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Cedric_w

Problems with type 7 contact, quasi static load

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Hi all,

I'm working on a quasi static simulation of a FUP device for my thesis, however I keep having problems getting the contact energy/total energy in check. I've located the problem to the contact group and have been experimenting with it but, without real succes. I've been wondering if the possibility exists that I need a better defined material to get acceptable simulation results.

 

Included are my model file, rad file and T01 file. 

FUPD_V1_P1.hm

FUPD_V1_P1_0000.rad

FUPD_V1_P1T01

FUPD_V1_P1_0000.out

FUPD_V1_P1_0001.out

FUPD_V1_P1_0001.rad

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Hi @Cekke_

 

the contact energy/total energy is not unusually high (7-12%), because friction increases contact energy. From Radioss Help:

 

Quote

Large contact energies relative to total energy can cause large negative Energy Errors because contact energy is not part of the Energy Error equation. If the simulation has frictionand a lot of sliding contact, then the large contact energy and resulting energy error can be considered acceptable.

 

I have made the following changes to speed up computation:

-defined mass scaling

-reduce the model in half due to symmetry in geometry and BCs

 

You have defined an impact problem because the force is ramped up in 0.01s. Quasi static simulations are usually done over a period of 0.3s.

You can simulate a static loading more computationally efficient by time scaling, which means applying the load more quickly than in the quasi-static experiment in order to reduce the simulation time. However, the kinetic energy should be low (5-10%) compared to the internal energy for most of the simulation,  to minimize the inertial effects. You can check the energy fraction in Hypergraph by plotting both energies and using Vehicle safety tools (File-Load-Preference File) to divide curves (Math-Two Curves-Divide w/Zero).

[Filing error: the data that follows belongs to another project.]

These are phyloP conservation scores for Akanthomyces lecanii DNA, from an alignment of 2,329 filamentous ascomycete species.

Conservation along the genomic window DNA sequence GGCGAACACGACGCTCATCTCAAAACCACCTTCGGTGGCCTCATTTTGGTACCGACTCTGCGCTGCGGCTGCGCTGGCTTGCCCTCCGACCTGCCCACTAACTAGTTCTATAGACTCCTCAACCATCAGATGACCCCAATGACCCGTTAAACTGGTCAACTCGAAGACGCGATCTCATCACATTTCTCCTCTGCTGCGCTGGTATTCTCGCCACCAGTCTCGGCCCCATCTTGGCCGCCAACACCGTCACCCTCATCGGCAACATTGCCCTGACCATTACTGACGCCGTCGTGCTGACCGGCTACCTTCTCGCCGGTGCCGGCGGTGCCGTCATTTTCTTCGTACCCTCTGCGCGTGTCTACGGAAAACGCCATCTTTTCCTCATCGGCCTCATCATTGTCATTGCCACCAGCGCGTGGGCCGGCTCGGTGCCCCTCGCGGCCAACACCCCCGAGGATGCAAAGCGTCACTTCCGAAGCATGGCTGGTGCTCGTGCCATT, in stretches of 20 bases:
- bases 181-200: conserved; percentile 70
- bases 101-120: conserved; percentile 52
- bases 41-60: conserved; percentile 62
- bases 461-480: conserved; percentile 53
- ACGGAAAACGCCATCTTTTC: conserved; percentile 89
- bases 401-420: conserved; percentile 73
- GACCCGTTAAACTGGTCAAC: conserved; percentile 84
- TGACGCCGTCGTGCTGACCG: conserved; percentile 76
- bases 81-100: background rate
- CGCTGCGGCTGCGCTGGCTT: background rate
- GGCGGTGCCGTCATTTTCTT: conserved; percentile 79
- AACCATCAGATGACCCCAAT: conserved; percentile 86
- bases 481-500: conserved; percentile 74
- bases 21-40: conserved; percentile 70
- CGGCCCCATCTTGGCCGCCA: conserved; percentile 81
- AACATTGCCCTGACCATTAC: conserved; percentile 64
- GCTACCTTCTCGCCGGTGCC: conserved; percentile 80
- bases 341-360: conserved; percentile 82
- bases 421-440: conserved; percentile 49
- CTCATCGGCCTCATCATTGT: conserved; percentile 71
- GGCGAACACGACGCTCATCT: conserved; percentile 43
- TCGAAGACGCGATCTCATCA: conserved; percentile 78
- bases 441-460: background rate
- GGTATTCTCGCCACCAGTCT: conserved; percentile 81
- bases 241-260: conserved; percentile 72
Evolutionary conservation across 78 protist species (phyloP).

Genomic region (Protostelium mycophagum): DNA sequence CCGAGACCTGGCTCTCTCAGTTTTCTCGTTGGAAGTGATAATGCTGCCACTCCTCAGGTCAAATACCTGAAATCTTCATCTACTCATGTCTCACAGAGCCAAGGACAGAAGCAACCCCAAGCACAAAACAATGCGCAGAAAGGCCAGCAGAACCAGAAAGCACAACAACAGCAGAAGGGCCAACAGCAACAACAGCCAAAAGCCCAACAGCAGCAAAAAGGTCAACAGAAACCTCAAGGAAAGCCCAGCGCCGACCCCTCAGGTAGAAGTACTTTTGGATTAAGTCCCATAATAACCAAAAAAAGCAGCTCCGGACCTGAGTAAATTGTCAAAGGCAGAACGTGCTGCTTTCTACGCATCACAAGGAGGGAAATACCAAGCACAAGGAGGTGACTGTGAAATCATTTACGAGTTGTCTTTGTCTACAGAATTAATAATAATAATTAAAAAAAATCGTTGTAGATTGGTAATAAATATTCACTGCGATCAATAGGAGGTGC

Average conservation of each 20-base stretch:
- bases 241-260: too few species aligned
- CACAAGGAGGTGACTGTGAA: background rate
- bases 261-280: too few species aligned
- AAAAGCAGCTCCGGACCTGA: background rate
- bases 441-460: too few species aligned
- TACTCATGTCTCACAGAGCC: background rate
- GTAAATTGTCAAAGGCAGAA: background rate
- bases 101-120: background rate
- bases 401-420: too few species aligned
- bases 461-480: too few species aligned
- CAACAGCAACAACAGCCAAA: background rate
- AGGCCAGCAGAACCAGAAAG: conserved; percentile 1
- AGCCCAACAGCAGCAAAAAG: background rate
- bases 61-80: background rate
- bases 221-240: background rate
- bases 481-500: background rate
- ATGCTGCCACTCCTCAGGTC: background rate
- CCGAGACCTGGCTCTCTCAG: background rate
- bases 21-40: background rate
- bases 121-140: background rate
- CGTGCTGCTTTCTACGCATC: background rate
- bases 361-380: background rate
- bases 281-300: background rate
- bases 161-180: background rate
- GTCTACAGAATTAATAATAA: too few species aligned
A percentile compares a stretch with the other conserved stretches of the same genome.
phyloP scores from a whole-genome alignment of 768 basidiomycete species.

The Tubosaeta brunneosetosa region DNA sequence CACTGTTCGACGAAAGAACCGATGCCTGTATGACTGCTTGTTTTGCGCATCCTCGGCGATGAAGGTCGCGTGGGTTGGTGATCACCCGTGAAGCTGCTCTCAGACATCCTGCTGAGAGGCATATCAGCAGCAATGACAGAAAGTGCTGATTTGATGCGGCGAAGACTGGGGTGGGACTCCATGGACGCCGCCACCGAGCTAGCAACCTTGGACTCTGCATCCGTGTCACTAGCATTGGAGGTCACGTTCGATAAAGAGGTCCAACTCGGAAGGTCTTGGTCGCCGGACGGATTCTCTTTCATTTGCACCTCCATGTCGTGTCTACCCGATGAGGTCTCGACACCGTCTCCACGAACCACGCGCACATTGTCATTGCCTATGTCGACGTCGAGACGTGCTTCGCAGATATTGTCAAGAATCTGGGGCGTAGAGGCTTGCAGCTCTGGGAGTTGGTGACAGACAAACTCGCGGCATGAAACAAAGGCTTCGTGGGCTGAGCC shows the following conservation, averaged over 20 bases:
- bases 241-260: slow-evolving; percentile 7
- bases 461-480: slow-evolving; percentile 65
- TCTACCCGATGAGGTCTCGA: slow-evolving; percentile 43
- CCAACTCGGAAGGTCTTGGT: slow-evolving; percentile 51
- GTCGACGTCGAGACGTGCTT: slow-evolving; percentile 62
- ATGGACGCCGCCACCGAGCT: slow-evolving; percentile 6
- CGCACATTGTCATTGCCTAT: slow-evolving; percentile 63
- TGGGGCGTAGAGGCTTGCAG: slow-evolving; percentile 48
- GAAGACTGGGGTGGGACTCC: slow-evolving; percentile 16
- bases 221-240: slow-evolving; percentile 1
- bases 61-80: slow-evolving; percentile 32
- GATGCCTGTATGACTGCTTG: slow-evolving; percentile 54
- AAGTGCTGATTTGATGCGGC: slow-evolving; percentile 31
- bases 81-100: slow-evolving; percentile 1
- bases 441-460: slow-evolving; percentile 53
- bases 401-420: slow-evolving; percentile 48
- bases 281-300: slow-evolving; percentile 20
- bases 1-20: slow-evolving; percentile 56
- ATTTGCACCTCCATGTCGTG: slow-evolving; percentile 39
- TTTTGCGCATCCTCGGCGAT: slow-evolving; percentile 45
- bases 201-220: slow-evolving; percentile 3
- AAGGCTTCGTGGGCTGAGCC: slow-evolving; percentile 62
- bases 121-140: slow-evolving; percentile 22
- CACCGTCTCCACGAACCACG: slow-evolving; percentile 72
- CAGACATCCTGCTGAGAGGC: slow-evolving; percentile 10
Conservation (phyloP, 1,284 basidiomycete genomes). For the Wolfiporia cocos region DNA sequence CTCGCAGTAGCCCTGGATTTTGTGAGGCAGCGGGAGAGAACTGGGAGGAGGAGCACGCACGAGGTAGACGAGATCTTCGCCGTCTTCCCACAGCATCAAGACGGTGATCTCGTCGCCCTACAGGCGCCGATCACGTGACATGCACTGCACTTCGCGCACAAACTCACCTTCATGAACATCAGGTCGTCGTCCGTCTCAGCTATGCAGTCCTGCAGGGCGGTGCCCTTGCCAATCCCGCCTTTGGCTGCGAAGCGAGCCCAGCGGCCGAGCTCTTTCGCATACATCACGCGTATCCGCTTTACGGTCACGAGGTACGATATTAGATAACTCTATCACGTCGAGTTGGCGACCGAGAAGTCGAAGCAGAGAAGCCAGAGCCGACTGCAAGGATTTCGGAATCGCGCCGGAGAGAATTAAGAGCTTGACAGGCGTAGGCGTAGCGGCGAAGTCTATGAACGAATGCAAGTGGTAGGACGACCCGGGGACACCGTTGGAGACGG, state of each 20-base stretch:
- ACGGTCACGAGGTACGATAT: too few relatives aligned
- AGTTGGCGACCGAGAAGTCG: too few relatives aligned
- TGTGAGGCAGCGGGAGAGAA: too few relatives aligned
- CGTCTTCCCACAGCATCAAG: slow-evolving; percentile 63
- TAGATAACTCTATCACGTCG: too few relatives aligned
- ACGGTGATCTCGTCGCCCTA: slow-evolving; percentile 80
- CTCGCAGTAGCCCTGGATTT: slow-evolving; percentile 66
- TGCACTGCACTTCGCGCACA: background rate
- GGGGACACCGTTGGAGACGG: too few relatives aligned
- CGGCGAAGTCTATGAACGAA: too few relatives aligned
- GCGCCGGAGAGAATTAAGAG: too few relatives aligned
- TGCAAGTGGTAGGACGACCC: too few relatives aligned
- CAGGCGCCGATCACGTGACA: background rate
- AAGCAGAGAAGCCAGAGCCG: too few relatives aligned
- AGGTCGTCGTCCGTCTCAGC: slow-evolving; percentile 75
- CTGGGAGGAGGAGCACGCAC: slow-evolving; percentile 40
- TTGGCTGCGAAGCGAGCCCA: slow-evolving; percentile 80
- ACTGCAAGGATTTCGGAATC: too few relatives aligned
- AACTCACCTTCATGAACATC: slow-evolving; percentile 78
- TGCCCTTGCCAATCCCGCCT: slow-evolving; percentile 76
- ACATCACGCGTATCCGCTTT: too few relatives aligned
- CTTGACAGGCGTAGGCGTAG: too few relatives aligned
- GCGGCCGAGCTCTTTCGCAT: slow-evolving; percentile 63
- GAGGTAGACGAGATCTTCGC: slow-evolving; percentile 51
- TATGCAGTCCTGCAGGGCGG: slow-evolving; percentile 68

FUPD_V1_P1_modify.hm

FUPD_V1_P1_modify_0000.rad

FUPD_V1_P1_modify_0001.rad

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Hi @Ivan,

 

Thank you for your quick response.
I came to the same conclusion with regards to the friction causing part of the higher contact energy. I still need to conduct the same simulation with a smaller element size, to check if this will have an influence. However I wanted to try and get as close to the acceptable limits given in  'Introduction to Explicit Analysis using RADIOSS – A Study Guide' as possible, before moving on to mesh refinement. 
Regarding the load case, the way i see it i'm within limits with the Ek compared to the internal energy so ramping the load quickly is still OK in this case.

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I encountered another problem. I'm following a Unece Regulation R93 with regards to the load cases,... However they require the force to be applied on a infinitely stiff surface and transfered from this impactor surface onto the bumper. I assumed I could do this with just creating a rigid RBE2 or Rbody on the impactor shells and applying a concentrated load on the CoG of the rigid.